Page title

Supporting Teen Mothers in Foster Care

Main page content

In the United States today, teens in foster care give birth at twice the rate of teens in traditional homes. Whether they enter foster care already pregnant—many are kicked out of their homes—or conceive while they are in the system, teenage mothers in foster care face distinct challenges. Because the foster care system was designed to protect children from abuse and neglect but not to raise them, the kinds of services required by teens who are pregnant or new mothers are not readily available.

Historically, girls who became pregnant would be moved to a congregate care facility, in which groups of girls who are pregnant or new mothers live together in housing designed to meet their specific needs, a model that many viewed as a warehousing approach. Some specially trained families offer mother-baby foster homes, but those are limited in number. For many, the biggest concern is intergenerational foster care, meaning that their infants might end up in the system themselves.

Best Approaches for Congregate Care

Lisa Lieberman, Ph.D., and her coauthors examined best approaches to the provision of services for teens and their babies in two articles—"Pregnant Teens in Foster Care," in the June 2014 issue of Journal of Public Child Welfare, and “Family Preservation and Healthy Outcomes for Pregnant and Parenting Teens in Foster Care,” in the January 2015 issue of Journal of Family Social Work. Dr. Lieberman, associate professor of public health at Montclair State University and research consultant to New York City’s Inwood House, says that the studies were meant to compare Inwood House’s "theory of change" to an unrelated congregate care site in New York City. However, the authors found that girls at both locations fared better over time than those who weren’t in congregate care settings.

Inwood House was founded in 1830 to help young New Yorkers find a way out of poverty and, in particular, prostitution. Today it continues to serve teens at multiple facilities in New York City and Atlantic County, New Jersey, with a specific focus on teen pregnancy prevention and family services for teens who are in foster care, experiencing homelessness, or adjudicated. Inwood House offers blended facilities, in which girls who have given birth return to live at least temporarily with their infants, staying until they are emancipated or other arrangements are made for them. In the meantime, they take full advantage of educational support and services, medical care, parenting classes, and childcare. They also serve as role models and informal peer mentors for the pregnant residents.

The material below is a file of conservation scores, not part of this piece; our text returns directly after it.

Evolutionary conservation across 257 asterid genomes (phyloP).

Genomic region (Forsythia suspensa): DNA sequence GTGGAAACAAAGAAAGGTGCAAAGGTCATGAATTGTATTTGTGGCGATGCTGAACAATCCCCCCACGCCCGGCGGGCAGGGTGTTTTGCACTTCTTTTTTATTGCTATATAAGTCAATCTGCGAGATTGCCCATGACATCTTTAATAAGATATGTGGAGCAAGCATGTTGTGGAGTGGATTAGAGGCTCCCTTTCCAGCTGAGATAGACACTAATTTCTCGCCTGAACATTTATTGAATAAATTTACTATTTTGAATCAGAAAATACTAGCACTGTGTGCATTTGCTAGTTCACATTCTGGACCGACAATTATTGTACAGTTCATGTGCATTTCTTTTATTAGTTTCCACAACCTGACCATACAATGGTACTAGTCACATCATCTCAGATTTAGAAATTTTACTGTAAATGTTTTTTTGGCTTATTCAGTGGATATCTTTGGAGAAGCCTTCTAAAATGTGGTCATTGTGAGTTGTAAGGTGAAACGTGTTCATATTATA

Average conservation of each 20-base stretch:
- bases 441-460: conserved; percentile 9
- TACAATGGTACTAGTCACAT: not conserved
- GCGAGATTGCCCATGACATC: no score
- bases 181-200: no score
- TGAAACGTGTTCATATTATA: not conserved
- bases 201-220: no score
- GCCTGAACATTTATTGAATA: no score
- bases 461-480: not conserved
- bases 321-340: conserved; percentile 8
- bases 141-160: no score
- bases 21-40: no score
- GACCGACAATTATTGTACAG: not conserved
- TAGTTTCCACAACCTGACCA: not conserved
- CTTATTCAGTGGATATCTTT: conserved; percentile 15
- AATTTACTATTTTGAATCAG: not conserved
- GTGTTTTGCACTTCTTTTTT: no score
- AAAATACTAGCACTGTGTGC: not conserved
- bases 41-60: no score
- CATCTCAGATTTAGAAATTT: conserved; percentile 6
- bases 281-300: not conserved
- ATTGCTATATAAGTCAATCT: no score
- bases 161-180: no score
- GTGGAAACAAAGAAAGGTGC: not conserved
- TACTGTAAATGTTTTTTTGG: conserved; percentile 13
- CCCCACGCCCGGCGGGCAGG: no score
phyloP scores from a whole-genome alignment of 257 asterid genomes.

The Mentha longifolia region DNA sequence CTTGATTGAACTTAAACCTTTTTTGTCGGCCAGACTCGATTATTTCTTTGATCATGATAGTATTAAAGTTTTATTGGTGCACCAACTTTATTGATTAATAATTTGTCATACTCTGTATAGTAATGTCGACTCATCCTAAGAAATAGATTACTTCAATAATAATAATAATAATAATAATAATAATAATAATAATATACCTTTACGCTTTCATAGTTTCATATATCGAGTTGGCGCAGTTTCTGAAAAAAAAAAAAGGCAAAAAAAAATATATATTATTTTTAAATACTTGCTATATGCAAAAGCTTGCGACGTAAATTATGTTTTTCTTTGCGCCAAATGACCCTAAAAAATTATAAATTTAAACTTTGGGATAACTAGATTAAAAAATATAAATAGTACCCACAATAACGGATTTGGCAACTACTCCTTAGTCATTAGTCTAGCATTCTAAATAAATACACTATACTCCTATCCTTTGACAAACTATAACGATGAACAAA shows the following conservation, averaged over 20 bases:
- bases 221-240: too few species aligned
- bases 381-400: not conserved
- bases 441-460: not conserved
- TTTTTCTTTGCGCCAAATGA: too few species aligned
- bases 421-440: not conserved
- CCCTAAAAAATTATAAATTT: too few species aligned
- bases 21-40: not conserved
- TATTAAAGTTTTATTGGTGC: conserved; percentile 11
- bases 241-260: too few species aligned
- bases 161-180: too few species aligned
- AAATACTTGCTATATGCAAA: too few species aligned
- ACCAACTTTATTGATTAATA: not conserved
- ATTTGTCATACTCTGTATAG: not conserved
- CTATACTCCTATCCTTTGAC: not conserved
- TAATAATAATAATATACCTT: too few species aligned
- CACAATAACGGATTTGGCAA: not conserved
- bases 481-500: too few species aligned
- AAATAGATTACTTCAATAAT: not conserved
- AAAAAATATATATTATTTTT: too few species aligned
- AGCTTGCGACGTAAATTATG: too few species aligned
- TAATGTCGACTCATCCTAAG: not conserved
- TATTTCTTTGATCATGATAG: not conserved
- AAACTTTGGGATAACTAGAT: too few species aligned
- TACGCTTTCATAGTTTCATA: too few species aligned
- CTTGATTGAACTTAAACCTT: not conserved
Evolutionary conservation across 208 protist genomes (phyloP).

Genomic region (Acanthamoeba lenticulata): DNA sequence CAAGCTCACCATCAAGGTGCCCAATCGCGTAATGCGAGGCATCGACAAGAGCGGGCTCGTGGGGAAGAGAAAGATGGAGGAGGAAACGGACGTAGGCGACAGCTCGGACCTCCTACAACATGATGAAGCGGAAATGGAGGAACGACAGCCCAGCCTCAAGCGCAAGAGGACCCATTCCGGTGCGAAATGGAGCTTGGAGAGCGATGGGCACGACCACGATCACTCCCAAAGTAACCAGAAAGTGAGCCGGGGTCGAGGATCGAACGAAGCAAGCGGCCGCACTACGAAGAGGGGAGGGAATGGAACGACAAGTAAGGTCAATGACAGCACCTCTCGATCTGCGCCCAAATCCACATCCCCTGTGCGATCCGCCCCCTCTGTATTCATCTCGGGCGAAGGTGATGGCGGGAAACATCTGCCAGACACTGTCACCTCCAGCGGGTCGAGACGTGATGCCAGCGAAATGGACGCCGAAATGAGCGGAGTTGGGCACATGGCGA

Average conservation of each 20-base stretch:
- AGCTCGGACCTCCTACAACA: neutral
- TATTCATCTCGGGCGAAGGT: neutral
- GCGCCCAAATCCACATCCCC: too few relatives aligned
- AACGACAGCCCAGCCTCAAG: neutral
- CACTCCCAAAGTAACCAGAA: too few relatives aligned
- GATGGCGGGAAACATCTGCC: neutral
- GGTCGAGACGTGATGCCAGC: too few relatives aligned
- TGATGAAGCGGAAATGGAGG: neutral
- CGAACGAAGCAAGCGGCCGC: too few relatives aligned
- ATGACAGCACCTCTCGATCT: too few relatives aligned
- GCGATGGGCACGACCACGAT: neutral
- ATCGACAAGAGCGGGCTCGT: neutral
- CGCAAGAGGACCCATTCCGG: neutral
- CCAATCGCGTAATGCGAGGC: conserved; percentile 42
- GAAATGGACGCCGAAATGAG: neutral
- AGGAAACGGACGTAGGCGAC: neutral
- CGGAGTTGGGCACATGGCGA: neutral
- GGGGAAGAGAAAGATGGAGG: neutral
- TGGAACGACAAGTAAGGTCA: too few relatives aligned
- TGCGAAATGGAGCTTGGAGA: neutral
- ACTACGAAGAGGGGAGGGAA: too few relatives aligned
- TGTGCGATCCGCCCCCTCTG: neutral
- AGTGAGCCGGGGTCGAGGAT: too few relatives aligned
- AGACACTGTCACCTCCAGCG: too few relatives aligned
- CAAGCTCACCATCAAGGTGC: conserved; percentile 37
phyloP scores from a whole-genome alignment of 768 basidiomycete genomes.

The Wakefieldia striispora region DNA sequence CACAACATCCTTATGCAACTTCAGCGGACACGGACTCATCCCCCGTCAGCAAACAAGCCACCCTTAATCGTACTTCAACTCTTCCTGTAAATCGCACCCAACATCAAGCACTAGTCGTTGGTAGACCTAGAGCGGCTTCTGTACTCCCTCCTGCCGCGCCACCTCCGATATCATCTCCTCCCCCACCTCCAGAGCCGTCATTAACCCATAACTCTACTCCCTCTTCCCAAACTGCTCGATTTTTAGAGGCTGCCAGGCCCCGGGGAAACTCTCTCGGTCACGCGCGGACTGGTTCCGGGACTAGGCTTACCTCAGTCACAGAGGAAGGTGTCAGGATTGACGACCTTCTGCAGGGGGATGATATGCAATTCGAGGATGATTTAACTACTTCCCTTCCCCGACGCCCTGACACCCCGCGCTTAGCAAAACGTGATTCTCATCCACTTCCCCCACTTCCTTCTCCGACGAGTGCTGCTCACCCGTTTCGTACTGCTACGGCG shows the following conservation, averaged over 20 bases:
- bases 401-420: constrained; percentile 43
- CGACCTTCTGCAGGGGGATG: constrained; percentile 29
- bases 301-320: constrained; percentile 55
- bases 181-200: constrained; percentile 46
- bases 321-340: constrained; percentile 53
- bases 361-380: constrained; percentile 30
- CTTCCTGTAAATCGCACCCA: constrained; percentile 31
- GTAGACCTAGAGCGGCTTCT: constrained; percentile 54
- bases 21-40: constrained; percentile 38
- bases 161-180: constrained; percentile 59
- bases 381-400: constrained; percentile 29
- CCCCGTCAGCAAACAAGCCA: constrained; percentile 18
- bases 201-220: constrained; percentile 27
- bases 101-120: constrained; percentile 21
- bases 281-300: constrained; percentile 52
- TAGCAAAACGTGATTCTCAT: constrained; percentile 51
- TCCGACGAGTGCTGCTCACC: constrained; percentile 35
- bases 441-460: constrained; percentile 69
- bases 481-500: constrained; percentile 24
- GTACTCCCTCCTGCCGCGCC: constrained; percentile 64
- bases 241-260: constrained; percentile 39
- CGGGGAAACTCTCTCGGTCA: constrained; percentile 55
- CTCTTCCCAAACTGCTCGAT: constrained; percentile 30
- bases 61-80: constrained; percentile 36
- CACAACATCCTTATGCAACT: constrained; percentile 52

Interventions and Services

The Inwood House "theory of change" provides a nonjudgmental approach through interventions and services that focus on financial stability; encouraging relationships with fathers, biological parents, and other young mothers; mental health services and counseling; information about birth control and reproductive health; and parenting skills.

The study was not designed to advocate for congregate care, says Dr. Lieberman, although that was a useful byproduct. Instead, the goal was to demonstrate that “facilities like Inwood House that really thought long and hard, theoretically and practically, about what young people needed to have better outcomes—not just to keep them safe and off the streets, but in fact to be able to grow healthy and strong—was an extensive set of services,” says Dr. Lieberman. “The ability to provide those in the congregate care facility existed in some ways more readily than catch-as-catch-can services someone might receive if they live with a family,” she adds. “In a facility like [Inwood House], there is a set of services that has the potential to make them more successful as parents.”

That may include both parents—some Inwood House programs involve fathers, with or without the mothers. There are other factors involved in the model. For example, young women and their children who have lived in congregate care facilities have higher rates of immunizations, receive better medical care overall, and learn better job skills. They also have better access to mental health services—essential given that so many come to Inwood House after having suffered a high degree of trauma.

“Whether they’re in foster care or they’re homeless for other reasons, the challenges that they face are not just about their home, particularly if they become parents,” says Dr. Lieberman. “They don’t typically have strong models of good parenting, and many of them come into foster care having been traumatized in some way.” The real goal of programs like those at Inwood House is to create healthy young families, she says, whatever form that may take, and to help the young parents embrace their new life circumstances.

“Can you take young mothers and young fathers and enable them to have the resources, the skills, the education, and the jobs to be good parents?” asks Dr. Lieberman, noting that there isn’t much longitudinal data on outcomes, nor a data system to track pregnancy in foster care or among youth who experience homelessness. She’s currently in the middle of another study, this one following 20 girls over the course of 2 years, up through their child’s second birthday, to chronicle their outcomes beyond foster care.

This article was originally published to highlight the March 2015 theme of Youth Homelessness.

Access more behavioral health and homelessness resources.

Last Updated

Last Updated: 07/31/2019